We live in the age of data, in which we are constantly confronted by the challenge of analyzing massive amounts of scientific data generated across diverse disciplines, such as biomedical imaging and meteorology. Visualizations are indispensable for analysis of large-scale complex data because they provide us with an ability to efficiently detect interesting data features, assess situations, and make scientific decisions. One of the major challenges faced by visualization systems is uncertainties inherent to the input data and computational processes. The limited precision of data acquisition instruments, reduced representations of large-scale data, and computational approximations of data processing algorithms are a few prime sources of uncertainties in the visualization pipeline. The data and computational uncertainties can adversely impact the accuracy of final visualizations, leading to incorrect analyses of data.

In my research, I am investigating the impact of uncertainties in data fed to the visualization systems on the final renderings for improving the credibility of visualizations. The topic of uncertainty visualization has received growing attention in the past two decades, and has been recognized as one of the top research challenges. The conventional approach for studying uncertainty in visualizations comprises Monte Carlo sampling of uncertain input data followed by the empirical analysis of variations in the final visualizations. My work differs from the conventional Monte Carlo sampling approach in that I propose adaptations of existing visualization algorithms to be able to process uncertain input data, and thereby quantify uncertainty in the final visualizations in closed form.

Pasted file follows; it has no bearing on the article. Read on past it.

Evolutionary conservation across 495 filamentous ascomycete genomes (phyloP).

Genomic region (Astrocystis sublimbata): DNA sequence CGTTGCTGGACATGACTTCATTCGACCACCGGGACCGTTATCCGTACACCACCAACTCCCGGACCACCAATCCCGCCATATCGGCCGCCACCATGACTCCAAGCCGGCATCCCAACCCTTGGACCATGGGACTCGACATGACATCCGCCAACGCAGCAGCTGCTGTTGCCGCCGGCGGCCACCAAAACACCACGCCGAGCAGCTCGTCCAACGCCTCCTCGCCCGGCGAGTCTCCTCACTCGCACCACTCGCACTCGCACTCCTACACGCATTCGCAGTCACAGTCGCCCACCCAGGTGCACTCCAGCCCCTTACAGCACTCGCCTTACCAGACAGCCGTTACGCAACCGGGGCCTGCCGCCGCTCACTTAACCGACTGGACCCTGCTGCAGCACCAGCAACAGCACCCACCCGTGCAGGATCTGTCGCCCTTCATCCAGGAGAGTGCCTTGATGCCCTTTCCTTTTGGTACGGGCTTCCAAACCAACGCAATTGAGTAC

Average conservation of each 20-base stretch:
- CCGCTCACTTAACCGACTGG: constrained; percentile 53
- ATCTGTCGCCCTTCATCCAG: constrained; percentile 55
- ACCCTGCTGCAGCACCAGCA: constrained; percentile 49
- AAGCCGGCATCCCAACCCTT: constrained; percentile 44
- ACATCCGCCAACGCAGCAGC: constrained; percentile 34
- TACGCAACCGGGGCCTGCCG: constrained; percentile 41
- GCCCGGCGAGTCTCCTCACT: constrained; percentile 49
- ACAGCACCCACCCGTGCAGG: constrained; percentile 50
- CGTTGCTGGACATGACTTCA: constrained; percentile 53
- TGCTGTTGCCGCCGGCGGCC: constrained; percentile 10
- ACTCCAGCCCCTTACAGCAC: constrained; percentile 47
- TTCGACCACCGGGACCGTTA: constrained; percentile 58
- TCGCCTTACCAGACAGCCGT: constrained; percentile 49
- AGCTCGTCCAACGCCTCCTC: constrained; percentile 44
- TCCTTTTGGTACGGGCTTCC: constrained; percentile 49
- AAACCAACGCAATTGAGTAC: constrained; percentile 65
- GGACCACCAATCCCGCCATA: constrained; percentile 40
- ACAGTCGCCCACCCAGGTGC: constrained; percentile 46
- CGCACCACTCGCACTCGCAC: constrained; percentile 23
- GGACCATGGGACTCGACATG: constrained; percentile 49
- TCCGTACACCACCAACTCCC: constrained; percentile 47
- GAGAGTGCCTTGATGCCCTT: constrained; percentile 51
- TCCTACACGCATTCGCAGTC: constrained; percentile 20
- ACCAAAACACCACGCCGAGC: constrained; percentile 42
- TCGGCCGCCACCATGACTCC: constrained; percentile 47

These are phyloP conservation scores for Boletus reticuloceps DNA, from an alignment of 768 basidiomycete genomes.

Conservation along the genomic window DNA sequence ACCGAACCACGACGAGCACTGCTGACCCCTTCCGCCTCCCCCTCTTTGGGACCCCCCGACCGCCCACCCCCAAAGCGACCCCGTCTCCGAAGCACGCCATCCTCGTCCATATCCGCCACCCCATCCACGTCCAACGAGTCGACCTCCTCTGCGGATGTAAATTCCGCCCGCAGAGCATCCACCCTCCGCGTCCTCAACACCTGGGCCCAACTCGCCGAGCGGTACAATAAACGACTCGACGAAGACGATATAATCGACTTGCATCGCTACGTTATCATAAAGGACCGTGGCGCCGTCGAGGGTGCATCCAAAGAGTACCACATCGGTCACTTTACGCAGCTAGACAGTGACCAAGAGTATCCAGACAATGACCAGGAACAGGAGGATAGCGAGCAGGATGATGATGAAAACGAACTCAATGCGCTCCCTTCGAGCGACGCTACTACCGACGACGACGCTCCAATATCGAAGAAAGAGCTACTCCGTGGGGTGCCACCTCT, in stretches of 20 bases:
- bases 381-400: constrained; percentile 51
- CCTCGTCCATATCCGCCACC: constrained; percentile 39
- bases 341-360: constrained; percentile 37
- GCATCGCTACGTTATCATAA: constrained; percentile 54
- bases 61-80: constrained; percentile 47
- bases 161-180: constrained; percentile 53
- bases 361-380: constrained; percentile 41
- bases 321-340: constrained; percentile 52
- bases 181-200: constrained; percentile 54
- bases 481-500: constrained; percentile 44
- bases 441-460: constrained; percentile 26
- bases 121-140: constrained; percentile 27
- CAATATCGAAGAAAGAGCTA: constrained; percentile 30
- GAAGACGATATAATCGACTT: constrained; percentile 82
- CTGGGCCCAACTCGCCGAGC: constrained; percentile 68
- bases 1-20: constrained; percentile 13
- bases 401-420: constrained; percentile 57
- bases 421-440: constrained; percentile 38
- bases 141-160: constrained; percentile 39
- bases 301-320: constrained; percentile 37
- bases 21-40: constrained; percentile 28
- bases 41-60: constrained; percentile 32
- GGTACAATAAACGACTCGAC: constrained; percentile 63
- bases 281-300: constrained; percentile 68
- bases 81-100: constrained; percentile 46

In the scientific visualization literature, the paper describing the **marching cubes** algorithm for isosurface rendering is by far the most cited, and the volume ray casting algorithm is prevalent for gaining insights into scientific data. Both algorithms hold a **strong assumption that the input data are known or certain**, which is rarely the case in the real world. In my research, I **propose adaptations of the steps of the marching cubes and volume ray casting algorithms** **to be able to process uncertain input data** and statistically quantify variations in the final visualizations. From a mathematical perspective, I model the uncertainty in input data using statistical representations, such as mean or probability density functions, and I study the integration of statistical representations with the steps of the visualization algorithms.

In addition to my work on the study of adaptation of existing algorithms for visual analysis of uncertain data, I take a specific interest in investigating uncertainty visualization for domain-specific problems. One such example of my work is statistical uncertainty analysis in the domain of deep brain stimulation (DBS). DBS is neuromodulation therapy for treating patients with movement disorders, e.g., Parkinson’s disease (PD). I have developed an interactive visualization system for analyzing positional uncertainty in DBS electrodes implanted in a patient head. The system has been developed to reduce the treatment time for PD patients.